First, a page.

Institute for Sustainable Development


Our Sustainable Future - CSU, Chico

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This Way to Sustainability Conference XI
Keynote Presentations


Thursday, March 24, 2016
Bell Memorial Union Auditorium

12:00-1:00 p.m.

Farmacology: Total Health from the Ground Up

Dr. Daphne Miller, MD

Family Physician, Writer, and Associate Professor in the Department of Family Medicine at the University of San Francisco

Book Signing to Follow

Farmacology: Total Health from the Ground Up
Daphne Miller brings us beyond the simple concept of "food as medicine" and introduces us to the critical idea that it's the farm where that food is grown that offers us the real medicine.
By venturing out of her clinic and spending time on seven family farms, Miller uncovers all the aspects of farming—from seed choice to soil management—that have a direct and powerful impact on our health. Bridging the traditional divide between agriculture and medicine, Miller shares lessons learned from inspiring farmers and biomedical researchers and artfully weaves their insights and discoveries, along with stories from her patients, into the narrative. The result is a compelling new vision for sustainable healing and a treasure trove of farm-to-body lessons that have immense value in our daily lives.

Daphne Miller, MD, is a family physician, writer, and Associate Professor in the Department of Family Medicine at the University of California San Francisco. In 2000 she founded WholefamilyMD, San Francisco’s first integrative primary care practice, where she provides care for patients across the lifespan. Part clinician, part ecologist, and part anthropologist, Dr. Miller approaches medicine with the idea that opportunities for health and healing are found not only in the medical system but in such unexpected places as home kitchens, school gardens, community organizations, spiritual centers, farms, and nature trails. Throughout her career, her teaching, writing, and advocacy work has reflected this perspective.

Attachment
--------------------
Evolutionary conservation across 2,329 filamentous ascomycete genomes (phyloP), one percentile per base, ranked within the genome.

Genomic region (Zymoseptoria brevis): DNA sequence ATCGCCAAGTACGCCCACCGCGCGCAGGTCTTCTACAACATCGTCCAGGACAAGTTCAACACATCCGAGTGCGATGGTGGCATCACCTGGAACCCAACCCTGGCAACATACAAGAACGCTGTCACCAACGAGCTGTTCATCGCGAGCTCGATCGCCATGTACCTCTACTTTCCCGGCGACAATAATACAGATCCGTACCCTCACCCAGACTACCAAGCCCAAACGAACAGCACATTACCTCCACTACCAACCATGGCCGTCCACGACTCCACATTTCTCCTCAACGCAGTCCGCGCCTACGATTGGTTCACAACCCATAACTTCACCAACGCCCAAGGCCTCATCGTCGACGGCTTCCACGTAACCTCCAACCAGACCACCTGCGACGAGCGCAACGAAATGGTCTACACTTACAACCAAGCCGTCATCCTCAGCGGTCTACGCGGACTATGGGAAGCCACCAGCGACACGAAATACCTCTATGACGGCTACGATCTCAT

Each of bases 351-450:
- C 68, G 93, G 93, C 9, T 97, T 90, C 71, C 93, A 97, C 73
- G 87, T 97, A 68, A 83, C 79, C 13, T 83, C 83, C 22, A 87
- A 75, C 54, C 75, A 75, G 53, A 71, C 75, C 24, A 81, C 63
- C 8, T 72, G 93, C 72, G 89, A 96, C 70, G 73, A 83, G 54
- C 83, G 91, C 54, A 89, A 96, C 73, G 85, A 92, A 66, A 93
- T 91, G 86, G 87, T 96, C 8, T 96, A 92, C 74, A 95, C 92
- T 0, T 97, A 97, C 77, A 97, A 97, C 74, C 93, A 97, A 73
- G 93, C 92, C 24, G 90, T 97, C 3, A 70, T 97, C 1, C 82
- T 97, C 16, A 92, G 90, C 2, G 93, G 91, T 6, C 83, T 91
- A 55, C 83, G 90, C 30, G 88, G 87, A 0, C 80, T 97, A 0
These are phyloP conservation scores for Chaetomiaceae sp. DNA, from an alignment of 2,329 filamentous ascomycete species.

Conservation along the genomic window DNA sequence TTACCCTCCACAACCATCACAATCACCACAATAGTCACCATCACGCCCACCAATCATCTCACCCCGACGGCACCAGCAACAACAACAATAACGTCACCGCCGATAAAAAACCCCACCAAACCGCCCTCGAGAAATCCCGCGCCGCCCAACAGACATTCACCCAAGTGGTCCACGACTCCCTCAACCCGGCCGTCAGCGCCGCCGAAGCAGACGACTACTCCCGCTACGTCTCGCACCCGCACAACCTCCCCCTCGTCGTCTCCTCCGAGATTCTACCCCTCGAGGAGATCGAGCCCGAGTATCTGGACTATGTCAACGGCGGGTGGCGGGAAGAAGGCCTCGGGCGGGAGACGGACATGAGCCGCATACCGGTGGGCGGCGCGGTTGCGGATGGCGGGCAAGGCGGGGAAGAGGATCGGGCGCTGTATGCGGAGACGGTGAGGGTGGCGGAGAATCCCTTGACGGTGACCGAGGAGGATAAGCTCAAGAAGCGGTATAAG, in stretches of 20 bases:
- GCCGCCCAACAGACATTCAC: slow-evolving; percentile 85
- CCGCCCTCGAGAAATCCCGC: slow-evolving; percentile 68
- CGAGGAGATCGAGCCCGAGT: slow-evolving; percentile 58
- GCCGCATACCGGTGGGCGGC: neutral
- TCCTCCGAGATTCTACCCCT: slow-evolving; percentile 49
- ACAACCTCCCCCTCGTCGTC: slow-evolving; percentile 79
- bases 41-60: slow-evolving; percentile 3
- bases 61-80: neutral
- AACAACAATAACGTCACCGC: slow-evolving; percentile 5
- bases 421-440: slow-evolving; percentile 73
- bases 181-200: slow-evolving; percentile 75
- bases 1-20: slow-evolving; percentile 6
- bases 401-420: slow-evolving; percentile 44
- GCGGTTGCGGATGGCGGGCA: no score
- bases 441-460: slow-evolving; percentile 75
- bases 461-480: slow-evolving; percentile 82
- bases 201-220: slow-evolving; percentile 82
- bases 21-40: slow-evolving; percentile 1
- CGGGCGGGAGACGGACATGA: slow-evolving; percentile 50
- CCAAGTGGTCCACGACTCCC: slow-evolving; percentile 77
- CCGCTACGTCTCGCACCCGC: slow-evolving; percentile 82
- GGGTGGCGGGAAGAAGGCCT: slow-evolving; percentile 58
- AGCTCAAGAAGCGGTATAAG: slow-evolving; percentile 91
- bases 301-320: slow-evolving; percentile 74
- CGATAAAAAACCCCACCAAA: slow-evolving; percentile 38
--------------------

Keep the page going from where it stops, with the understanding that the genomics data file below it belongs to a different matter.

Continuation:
In her latest book, Farmacology: Total Health from the Ground Up
What Innovative Family Farming Can Teach Us About Health and Healing (William Morrow, 2013), Miller discovers how learning from sustainable farmers can make her a better doctor. Her first book, the Jungle Effect (HarperCollins 2008), a Northern California Bestseller, chronicles her voyages to areas around the world that are still relatively free of modern chronic diseases. Miller is a regular contributor to the Health section of the Washington Post and has been interviewed and profiled in a wide range of publications and media outlets, including the New York Times, O Magazine, Harvard Medical Magazine, Vogue, the Michael Krasny Show and the Dr Oz Show. She has spoken in such venues as Google Headquarters, the Yale Ideas Festival, the Commonwealth Club, Chubu Hospital in Okinawa Japan, and PINC in the Netherlands.

Miller is a nationally recognized leader in the Healthy Parks, Healthy People initiative, an effort